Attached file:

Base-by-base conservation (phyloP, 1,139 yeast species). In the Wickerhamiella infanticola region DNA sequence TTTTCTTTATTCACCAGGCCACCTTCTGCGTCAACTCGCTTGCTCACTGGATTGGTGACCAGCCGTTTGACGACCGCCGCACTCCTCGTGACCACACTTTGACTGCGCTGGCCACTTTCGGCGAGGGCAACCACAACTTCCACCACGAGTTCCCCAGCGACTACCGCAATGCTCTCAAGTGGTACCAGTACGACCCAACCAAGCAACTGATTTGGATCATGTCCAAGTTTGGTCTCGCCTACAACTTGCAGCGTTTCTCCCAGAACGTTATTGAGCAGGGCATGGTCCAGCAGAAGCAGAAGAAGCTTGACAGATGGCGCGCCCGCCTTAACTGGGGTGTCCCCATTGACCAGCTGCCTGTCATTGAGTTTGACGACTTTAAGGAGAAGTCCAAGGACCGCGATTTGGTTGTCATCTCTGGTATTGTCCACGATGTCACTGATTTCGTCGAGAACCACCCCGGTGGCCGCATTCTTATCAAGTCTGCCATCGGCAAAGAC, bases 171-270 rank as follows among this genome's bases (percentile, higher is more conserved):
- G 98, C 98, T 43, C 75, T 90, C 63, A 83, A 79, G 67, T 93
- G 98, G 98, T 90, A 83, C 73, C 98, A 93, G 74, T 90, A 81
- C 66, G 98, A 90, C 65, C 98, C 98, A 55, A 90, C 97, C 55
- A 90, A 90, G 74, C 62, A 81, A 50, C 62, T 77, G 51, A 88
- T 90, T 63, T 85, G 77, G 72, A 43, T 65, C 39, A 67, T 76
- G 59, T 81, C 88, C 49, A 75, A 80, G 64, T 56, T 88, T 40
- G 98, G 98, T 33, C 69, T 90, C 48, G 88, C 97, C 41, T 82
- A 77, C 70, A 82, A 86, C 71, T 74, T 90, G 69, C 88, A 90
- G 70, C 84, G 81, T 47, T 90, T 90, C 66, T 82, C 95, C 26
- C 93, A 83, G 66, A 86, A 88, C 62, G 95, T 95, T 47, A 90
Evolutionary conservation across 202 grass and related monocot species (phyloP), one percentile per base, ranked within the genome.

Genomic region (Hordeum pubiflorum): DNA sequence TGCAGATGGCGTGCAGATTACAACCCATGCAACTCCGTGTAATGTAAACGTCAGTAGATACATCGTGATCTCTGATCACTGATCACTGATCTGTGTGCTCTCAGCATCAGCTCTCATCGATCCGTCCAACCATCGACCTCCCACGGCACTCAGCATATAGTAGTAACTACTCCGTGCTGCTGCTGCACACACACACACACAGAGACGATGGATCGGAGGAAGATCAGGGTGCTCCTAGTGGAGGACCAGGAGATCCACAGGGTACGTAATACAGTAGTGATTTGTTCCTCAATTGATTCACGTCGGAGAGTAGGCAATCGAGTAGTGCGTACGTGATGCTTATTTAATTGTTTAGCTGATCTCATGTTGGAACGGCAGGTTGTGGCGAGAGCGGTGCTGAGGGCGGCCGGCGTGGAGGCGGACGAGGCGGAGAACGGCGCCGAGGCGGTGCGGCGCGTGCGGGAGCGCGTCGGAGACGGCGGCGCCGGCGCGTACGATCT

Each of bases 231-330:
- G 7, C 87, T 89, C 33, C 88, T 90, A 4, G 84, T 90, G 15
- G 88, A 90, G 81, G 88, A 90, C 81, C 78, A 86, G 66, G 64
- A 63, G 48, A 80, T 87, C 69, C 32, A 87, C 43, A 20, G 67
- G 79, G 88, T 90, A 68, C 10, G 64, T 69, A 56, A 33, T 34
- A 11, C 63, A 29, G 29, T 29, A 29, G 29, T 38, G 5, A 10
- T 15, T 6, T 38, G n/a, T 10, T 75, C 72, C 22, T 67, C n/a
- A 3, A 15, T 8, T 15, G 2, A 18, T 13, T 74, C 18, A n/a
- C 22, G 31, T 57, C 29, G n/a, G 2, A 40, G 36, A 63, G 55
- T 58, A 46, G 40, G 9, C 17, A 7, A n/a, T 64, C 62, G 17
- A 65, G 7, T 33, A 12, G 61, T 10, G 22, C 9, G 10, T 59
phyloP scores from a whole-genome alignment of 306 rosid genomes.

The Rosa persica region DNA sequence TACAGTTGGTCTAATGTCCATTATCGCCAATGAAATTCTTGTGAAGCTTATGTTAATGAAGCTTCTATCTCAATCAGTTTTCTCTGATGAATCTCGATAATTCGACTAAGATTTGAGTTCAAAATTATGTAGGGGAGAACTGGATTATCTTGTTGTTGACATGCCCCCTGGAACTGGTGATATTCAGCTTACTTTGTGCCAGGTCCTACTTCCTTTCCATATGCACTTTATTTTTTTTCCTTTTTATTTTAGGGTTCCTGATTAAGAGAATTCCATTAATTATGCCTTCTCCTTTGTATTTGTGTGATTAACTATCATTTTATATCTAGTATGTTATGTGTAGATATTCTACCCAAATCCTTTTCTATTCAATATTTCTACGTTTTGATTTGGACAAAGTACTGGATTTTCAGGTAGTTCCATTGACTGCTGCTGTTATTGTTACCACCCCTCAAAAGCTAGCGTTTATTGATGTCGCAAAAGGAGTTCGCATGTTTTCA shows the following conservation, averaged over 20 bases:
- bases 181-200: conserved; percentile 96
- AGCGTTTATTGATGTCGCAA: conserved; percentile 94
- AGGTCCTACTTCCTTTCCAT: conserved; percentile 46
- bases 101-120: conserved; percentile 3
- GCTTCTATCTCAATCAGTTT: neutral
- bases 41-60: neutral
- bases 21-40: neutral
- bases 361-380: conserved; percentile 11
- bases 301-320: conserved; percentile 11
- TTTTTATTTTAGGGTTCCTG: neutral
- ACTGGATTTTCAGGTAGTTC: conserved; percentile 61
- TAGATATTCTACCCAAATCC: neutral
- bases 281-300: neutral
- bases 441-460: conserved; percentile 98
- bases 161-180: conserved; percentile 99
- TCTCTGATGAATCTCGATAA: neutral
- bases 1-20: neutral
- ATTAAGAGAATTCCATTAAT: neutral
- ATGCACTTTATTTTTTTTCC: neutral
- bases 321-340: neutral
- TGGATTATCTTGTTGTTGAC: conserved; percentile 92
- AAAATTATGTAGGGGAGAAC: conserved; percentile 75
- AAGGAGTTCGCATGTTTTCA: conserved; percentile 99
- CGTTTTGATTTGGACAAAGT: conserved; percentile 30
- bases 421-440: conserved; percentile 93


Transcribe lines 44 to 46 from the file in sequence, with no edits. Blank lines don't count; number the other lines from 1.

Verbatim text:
- ATTAAGAGAATTCCATTAAT: neutral
- ATGCACTTTATTTTTTTTCC: neutral
- bases 321-340: neutral